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Supreme Court to Decide Whether to Hear Catholic Diocese’s Challenge to Cuomo’s Worship Restrictions
Senator Dianne Feinstein infamously sneered that “the dogma lives loudly in” Amy Coney Barrett during the hearings on the latter’s confirmation to an appeals court, and added, “and that’s of concern.” A lot of people, not just on the right and not just Barrett’s fellow Catholics, objected. But while there was a widespread sense that Feinstein had acted badly, not everyone was precise in articulating what she had done wrong.
Feinstein’s defenders minimized what she had done, saying that it was fine for the senator to raise questions about Barrett’s views on the relationship between faith and judging. Some Barrett supporters made it easier to mount that defense by saying, too broadly, that it was wrong even to raise such questions. But Barrett herself had written about that relationship, so the topic was within bounds. And it is hypothetically possible for someone’s views about it to be relevant to his ability to do the job. If, for example, a judicial nominee believed in a “living Constitution” and thought its ambiguities should be resolved by consulting the Catechism of the Catholic Church, senators would be right to take that into account when voting on confirmation.
Feinstein’s real offense — leaving aside the nasty tone in referring to someone’s religion — was to treat Barrett’s strong faith as an indicator that she could not perform the job of a judge in applying the law, even though she had never said or written anything remotely comparable to our hypothetical. Feinstein’s office compounded this offense by, e.g., reading something sinister into Barrett’s use of the phrase “the kingdom of God”: a misreading that it would have taken minimal effort to avoid, and one that came in the context of Feinstein’s demonstrated bias.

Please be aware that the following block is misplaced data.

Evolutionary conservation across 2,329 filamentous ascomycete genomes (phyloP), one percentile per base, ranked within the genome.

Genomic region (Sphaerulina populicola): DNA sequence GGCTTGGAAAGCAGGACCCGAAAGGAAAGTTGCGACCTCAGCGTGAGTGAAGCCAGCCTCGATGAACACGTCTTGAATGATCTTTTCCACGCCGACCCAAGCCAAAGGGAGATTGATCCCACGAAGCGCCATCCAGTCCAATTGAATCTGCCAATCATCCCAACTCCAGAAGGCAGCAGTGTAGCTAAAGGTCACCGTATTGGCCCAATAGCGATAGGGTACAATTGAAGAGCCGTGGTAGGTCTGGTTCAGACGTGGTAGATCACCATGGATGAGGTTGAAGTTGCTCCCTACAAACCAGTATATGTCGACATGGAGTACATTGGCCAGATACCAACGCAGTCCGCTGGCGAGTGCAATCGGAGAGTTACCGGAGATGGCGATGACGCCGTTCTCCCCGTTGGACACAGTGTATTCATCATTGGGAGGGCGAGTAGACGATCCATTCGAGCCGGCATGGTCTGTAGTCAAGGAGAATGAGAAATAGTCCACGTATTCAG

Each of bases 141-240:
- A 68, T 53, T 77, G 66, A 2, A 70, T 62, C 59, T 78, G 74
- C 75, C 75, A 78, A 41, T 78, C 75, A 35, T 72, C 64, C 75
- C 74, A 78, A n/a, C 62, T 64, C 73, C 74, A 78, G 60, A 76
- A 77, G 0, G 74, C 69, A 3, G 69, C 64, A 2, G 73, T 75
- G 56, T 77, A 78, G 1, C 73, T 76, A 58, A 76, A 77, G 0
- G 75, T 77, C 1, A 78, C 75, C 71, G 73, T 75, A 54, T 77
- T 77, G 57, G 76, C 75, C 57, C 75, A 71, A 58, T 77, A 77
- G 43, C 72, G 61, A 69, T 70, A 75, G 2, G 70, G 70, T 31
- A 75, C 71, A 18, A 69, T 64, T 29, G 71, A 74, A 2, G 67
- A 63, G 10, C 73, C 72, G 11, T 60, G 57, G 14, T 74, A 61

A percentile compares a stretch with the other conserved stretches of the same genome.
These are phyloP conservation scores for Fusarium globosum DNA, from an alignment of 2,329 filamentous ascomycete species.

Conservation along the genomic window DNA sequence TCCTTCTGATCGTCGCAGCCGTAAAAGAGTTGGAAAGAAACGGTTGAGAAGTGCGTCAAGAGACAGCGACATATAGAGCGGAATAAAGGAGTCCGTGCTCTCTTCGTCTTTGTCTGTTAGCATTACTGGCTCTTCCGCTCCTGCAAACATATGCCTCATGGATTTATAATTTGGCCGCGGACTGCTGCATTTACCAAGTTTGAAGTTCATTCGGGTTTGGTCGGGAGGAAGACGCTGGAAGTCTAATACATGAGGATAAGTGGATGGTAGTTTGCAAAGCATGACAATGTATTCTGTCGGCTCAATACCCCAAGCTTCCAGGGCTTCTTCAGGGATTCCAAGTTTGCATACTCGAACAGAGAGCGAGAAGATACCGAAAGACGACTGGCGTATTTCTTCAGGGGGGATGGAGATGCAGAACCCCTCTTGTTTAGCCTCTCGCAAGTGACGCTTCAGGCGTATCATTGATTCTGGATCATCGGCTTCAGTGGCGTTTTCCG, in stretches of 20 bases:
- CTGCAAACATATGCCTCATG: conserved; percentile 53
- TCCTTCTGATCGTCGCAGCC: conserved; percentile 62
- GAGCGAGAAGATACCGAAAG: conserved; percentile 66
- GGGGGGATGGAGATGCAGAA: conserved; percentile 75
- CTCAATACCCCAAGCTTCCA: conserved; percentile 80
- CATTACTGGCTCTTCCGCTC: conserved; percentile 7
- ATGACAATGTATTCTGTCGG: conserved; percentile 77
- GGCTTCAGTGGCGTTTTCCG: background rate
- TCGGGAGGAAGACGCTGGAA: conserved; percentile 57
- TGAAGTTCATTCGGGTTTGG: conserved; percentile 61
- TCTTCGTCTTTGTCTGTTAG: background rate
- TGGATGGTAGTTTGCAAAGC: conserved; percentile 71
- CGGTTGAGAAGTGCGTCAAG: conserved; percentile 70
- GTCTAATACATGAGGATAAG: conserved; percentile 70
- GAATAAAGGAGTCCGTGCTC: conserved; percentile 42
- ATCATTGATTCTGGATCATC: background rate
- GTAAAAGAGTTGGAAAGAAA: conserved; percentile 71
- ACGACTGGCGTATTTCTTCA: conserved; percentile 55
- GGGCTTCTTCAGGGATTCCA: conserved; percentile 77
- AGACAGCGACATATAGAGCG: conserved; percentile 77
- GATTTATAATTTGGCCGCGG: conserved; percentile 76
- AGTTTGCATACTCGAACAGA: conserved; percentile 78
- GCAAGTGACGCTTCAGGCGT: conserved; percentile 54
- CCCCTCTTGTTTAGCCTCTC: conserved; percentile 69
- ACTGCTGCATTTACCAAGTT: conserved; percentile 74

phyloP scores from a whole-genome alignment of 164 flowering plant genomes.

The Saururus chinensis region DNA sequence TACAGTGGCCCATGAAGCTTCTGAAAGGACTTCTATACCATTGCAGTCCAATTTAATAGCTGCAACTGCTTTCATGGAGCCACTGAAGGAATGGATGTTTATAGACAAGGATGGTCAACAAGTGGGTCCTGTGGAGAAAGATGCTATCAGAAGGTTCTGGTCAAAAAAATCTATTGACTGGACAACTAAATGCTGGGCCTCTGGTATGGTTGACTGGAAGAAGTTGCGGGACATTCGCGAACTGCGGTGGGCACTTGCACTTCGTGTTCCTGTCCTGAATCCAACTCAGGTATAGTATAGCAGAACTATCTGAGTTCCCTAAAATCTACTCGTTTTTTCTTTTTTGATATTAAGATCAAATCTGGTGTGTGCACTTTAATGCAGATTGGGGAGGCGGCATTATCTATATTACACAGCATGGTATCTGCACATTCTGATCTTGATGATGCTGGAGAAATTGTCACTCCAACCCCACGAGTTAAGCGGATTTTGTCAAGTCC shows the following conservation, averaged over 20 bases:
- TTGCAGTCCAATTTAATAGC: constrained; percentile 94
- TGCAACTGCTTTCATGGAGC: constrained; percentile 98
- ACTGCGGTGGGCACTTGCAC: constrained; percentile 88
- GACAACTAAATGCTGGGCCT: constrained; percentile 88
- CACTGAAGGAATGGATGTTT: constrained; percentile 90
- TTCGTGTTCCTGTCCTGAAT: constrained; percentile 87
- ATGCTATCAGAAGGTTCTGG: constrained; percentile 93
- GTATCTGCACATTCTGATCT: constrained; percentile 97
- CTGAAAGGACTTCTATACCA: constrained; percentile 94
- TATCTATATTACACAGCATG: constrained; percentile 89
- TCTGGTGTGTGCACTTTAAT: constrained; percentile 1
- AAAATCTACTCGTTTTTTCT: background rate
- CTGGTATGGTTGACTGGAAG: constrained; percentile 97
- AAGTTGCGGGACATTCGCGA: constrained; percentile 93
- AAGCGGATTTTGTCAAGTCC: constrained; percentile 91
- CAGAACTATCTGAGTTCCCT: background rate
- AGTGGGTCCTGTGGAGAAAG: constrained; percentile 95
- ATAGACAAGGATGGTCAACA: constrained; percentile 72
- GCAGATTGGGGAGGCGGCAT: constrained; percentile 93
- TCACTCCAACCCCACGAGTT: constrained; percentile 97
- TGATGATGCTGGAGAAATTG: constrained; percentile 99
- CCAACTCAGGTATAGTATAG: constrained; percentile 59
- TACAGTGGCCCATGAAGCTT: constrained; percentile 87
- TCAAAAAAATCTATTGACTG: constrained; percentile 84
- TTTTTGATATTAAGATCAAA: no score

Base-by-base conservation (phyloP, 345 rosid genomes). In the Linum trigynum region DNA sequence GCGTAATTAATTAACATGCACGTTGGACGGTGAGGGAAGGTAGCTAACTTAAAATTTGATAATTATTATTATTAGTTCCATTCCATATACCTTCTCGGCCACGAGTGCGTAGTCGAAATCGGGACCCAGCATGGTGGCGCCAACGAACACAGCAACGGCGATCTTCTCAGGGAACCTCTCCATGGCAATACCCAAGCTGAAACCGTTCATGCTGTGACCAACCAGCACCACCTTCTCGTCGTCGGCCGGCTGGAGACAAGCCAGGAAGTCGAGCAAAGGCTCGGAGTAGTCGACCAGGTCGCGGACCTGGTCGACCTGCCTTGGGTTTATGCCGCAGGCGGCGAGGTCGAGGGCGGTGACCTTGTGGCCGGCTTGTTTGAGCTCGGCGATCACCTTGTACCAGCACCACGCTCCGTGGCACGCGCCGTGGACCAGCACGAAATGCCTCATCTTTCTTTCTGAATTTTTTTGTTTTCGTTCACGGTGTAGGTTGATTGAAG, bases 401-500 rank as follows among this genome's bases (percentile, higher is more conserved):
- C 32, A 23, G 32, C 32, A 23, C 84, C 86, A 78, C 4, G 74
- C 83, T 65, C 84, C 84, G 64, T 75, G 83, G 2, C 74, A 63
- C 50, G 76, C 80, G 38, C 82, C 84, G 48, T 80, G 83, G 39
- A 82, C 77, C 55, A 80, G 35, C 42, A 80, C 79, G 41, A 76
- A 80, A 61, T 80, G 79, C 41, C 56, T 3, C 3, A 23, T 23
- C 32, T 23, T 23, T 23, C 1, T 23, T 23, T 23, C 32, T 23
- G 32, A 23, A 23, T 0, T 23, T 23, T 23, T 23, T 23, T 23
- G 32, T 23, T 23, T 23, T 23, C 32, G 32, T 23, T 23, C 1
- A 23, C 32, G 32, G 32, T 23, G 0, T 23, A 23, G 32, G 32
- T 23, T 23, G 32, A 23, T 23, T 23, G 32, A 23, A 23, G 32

Voters evaluating a politician are in a somewhat different position from senators evaluating a judge. Because judges ought to apply the law while legislators make it, a broader range of questions about prospective legislators’ beliefs are fair game. Even here, though, there are bounds. It would be wrong — bigoted, intolerant — to vote or argue against a Jewish candidate for Congress on the ground that he denies that salvation comes through Jesus Christ.
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